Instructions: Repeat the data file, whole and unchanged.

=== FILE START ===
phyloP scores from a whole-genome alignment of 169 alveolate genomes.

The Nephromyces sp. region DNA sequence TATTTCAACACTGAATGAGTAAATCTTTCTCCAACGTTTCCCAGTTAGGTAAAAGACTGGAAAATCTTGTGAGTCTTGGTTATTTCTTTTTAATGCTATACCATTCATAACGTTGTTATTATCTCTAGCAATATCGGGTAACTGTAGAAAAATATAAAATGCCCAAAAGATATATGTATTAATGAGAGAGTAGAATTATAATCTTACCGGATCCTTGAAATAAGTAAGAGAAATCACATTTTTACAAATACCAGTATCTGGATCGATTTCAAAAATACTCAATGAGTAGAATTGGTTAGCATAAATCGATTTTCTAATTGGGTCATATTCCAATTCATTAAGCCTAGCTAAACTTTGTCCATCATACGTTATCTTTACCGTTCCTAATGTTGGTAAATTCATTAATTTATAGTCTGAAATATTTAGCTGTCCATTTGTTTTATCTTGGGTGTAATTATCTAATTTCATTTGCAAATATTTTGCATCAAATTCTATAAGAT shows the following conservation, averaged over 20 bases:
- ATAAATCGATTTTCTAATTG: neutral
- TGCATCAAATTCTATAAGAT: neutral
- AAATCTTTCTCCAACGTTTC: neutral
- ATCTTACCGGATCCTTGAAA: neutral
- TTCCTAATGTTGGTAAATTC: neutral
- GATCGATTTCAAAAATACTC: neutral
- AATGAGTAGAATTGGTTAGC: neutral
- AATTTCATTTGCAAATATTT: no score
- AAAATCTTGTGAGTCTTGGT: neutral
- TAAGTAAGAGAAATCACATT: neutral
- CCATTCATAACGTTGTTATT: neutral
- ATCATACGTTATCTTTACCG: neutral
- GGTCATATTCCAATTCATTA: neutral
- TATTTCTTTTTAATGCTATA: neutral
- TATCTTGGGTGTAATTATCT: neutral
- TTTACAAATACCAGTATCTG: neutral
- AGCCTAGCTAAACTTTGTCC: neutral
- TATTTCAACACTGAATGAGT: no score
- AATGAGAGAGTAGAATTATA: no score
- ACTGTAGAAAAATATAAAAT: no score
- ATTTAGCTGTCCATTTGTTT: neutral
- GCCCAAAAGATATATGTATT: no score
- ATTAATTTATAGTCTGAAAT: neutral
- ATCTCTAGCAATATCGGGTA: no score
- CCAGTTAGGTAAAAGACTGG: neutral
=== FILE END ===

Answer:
phyloP scores from a whole-genome alignment of 169 alveolate genomes.

The Nephromyces sp. region DNA sequence TATTTCAACACTGAATGAGTAAATCTTTCTCCAACGTTTCCCAGTTAGGTAAAAGACTGGAAAATCTTGTGAGTCTTGGTTATTTCTTTTTAATGCTATACCATTCATAACGTTGTTATTATCTCTAGCAATATCGGGTAACTGTAGAAAAATATAAAATGCCCAAAAGATATATGTATTAATGAGAGAGTAGAATTATAATCTTACCGGATCCTTGAAATAAGTAAGAGAAATCACATTTTTACAAATACCAGTATCTGGATCGATTTCAAAAATACTCAATGAGTAGAATTGGTTAGCATAAATCGATTTTCTAATTGGGTCATATTCCAATTCATTAAGCCTAGCTAAACTTTGTCCATCATACGTTATCTTTACCGTTCCTAATGTTGGTAAATTCATTAATTTATAGTCTGAAATATTTAGCTGTCCATTTGTTTTATCTTGGGTGTAATTATCTAATTTCATTTGCAAATATTTTGCATCAAATTCTATAAGAT shows the following conservation, averaged over 20 bases:
- ATAAATCGATTTTCTAATTG: neutral
- TGCATCAAATTCTATAAGAT: neutral
- AAATCTTTCTCCAACGTTTC: neutral
- ATCTTACCGGATCCTTGAAA: neutral
- TTCCTAATGTTGGTAAATTC: neutral
- GATCGATTTCAAAAATACTC: neutral
- AATGAGTAGAATTGGTTAGC: neutral
- AATTTCATTTGCAAATATTT: no score
- AAAATCTTGTGAGTCTTGGT: neutral
- TAAGTAAGAGAAATCACATT: neutral
- CCATTCATAACGTTGTTATT: neutral
- ATCATACGTTATCTTTACCG: neutral
- GGTCATATTCCAATTCATTA: neutral
- TATTTCTTTTTAATGCTATA: neutral
- TATCTTGGGTGTAATTATCT: neutral
- TTTACAAATACCAGTATCTG: neutral
- AGCCTAGCTAAACTTTGTCC: neutral
- TATTTCAACACTGAATGAGT: no score
- AATGAGAGAGTAGAATTATA: no score
- ACTGTAGAAAAATATAAAAT: no score
- ATTTAGCTGTCCATTTGTTT: neutral
- GCCCAAAAGATATATGTATT: no score
- ATTAATTTATAGTCTGAAAT: neutral
- ATCTCTAGCAATATCGGGTA: no score
- CCAGTTAGGTAAAAGACTGG: neutral